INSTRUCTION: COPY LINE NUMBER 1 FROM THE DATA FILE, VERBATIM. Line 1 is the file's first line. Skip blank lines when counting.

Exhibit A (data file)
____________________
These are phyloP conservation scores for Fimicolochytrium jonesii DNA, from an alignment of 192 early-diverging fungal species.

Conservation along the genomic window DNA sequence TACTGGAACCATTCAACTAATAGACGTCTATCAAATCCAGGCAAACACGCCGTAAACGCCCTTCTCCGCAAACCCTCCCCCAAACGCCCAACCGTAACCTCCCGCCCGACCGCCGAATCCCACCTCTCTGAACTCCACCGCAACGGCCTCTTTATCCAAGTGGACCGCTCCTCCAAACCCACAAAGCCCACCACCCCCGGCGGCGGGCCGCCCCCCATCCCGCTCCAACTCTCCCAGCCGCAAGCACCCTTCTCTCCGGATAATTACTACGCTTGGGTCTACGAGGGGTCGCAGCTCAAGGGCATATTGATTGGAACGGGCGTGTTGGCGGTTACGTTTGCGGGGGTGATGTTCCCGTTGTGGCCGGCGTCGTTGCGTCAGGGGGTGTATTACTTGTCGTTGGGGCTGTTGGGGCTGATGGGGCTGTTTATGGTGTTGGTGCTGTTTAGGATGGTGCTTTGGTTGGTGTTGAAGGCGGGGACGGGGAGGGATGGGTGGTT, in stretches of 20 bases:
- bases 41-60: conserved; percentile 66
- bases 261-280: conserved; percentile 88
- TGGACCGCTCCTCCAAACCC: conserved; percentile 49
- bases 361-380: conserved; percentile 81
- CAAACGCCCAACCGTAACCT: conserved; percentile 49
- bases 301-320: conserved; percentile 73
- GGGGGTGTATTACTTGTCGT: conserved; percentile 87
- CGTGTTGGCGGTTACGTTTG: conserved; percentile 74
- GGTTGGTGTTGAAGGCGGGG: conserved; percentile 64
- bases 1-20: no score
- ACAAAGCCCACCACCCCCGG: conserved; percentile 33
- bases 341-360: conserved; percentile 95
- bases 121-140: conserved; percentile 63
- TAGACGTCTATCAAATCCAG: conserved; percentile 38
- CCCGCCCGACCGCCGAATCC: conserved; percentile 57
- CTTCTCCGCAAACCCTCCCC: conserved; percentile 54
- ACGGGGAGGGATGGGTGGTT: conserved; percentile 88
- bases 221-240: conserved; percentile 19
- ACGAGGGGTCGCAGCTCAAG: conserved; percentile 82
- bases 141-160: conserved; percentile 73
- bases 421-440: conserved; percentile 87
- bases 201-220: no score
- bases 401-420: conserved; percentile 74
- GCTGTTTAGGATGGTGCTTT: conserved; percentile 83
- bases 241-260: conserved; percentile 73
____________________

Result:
These are phyloP conservation scores for Fimicolochytrium jonesii DNA, from an alignment of 192 early-diverging fungal species.